I am a Slytherin, because I think outside the box. I know where I want to go in life, and I work hard to get there. When something happens that deters me momentarily, I find a way to work around it or use it to get to a better place than before. I know how and when to ask for help, and it doesn't hurt my pride to do so. I am an extremely moral and ethical person, and I try my best not to be hateful towards anyone or anything. I can also see the impracticality of charging head-on against someone like Voldemort or a Death Eater. If I were at Hogwarts during the year when Snape and the Carrows were in charge, I too would have refused to do the evil things required of students, but my rebellion would have been quieter.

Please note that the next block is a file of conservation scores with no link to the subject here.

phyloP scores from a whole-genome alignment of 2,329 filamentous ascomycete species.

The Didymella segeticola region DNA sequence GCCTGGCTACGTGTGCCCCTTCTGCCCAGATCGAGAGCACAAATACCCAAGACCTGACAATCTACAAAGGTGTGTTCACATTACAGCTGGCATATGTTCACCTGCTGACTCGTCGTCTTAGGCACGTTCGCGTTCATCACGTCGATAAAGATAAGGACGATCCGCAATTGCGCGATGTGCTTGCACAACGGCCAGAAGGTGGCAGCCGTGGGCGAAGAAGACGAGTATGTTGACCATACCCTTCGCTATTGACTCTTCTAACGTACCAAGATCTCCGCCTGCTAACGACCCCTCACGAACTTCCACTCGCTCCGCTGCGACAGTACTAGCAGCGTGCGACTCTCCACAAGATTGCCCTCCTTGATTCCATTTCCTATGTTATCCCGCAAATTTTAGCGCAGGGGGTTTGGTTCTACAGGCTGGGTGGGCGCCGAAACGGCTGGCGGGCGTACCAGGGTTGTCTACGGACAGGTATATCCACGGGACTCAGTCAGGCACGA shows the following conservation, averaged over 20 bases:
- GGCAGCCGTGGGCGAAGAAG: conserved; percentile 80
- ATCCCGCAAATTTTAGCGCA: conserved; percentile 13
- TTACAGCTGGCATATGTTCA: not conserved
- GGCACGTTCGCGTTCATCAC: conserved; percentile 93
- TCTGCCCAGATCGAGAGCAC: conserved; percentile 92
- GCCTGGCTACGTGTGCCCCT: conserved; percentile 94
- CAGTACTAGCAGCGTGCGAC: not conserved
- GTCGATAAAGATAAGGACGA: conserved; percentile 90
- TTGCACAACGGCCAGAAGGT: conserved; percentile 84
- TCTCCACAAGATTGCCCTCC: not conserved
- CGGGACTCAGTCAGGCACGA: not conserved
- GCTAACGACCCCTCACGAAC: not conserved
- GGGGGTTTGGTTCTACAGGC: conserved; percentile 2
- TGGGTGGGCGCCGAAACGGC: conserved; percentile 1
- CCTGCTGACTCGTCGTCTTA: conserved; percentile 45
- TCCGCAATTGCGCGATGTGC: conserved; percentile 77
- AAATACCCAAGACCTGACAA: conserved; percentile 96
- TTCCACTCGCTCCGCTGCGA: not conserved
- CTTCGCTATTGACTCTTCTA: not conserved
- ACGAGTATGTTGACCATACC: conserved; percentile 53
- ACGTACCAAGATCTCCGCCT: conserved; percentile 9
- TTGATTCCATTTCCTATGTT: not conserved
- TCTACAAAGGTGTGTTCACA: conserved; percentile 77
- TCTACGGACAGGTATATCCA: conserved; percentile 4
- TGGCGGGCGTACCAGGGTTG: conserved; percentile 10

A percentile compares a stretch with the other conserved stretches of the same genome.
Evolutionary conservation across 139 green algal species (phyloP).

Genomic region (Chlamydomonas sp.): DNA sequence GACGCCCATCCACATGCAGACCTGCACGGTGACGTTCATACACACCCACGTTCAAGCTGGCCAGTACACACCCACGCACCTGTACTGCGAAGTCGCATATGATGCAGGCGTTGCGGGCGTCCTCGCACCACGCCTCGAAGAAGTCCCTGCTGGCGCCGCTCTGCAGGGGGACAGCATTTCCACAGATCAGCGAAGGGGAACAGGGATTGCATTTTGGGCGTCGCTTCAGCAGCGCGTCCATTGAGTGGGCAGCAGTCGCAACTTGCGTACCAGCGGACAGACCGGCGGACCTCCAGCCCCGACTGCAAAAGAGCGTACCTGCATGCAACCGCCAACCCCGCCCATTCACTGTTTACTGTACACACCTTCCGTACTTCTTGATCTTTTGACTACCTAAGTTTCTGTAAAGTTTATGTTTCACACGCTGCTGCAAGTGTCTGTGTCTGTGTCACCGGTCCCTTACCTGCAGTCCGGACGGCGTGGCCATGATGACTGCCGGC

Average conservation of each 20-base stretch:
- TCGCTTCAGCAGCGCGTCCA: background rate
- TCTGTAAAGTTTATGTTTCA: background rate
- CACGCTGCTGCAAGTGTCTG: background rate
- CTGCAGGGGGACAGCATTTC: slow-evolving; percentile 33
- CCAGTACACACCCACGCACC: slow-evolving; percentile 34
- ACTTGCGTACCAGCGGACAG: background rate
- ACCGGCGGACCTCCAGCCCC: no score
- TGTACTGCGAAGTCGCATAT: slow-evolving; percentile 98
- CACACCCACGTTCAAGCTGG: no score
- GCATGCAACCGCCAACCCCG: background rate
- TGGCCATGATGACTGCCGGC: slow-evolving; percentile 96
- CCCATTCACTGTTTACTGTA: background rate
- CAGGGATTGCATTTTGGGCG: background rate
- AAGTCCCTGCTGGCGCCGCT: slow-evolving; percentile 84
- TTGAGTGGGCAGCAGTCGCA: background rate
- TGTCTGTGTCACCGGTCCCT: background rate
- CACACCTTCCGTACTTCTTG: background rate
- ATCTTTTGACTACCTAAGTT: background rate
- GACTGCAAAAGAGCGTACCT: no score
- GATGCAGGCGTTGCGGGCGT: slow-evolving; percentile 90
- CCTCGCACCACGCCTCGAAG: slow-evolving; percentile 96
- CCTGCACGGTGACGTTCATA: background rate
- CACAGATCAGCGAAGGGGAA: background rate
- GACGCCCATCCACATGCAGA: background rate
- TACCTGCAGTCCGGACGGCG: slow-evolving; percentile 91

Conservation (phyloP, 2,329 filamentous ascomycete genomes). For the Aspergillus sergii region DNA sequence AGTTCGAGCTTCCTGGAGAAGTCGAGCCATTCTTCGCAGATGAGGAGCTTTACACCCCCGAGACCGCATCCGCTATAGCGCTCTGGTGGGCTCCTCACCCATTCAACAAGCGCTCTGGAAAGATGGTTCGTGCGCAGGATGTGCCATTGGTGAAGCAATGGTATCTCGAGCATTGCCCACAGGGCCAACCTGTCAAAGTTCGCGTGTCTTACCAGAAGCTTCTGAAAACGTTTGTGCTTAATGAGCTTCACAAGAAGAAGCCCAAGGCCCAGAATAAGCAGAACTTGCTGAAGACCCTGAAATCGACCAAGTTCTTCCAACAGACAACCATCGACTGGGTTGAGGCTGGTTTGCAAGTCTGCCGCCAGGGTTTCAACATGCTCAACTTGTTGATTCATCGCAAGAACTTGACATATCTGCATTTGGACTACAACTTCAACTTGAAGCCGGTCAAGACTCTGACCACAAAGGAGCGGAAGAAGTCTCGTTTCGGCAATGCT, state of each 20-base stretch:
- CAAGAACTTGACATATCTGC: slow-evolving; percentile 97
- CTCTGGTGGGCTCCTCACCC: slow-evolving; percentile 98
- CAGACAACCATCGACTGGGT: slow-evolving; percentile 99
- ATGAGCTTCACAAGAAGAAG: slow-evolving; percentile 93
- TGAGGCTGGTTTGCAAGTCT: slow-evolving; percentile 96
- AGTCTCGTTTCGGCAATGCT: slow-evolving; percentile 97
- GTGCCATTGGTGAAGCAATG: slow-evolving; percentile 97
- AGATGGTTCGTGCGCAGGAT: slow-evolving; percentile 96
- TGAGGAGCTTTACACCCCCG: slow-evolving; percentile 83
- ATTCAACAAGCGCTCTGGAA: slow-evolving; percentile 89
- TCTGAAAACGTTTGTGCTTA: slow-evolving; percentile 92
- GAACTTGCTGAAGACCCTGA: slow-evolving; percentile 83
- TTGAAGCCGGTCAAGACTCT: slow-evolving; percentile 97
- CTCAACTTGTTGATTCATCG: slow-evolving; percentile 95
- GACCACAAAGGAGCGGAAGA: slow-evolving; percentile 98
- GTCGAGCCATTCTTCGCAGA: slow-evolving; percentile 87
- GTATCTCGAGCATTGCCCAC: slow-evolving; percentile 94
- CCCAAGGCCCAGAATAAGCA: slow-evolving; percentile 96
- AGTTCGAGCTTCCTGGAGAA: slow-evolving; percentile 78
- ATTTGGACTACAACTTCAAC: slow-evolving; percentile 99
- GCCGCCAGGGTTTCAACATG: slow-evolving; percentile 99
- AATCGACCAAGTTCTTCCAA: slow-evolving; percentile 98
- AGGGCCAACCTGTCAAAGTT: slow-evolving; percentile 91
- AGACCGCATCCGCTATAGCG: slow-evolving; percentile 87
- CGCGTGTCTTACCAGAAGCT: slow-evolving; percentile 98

I do not discredit the hope that people like Neville were able to give with their outright resistance, but I would have preferred to offer hope without getting myself hurt or killed. In fact, it's likely that I would have started anonymously putting out pieces of writing that spoke against what was going on, and how the hate that was being spread was as destructive to the haters as the hated. I'd have made it a priority in the magical world to learn healing arts, and I'd therefore be able to help those who got hurt at the hands of the Carrows both emotionally and physically. I'd offer support of a quieter kind.

I probably would have wound up hiding with the rest of the DA eventually, because I would be tracked down at some point. Of course I'd be part of Dumbledore's Army. I respect Dumbledore very much, and being a Slytherin doesn't change that.

So don't despair if you're a Serpent. It doesn't mean you have to be evil, or are any worse of a person. You're in good company, if Severus Snape is anything to go by...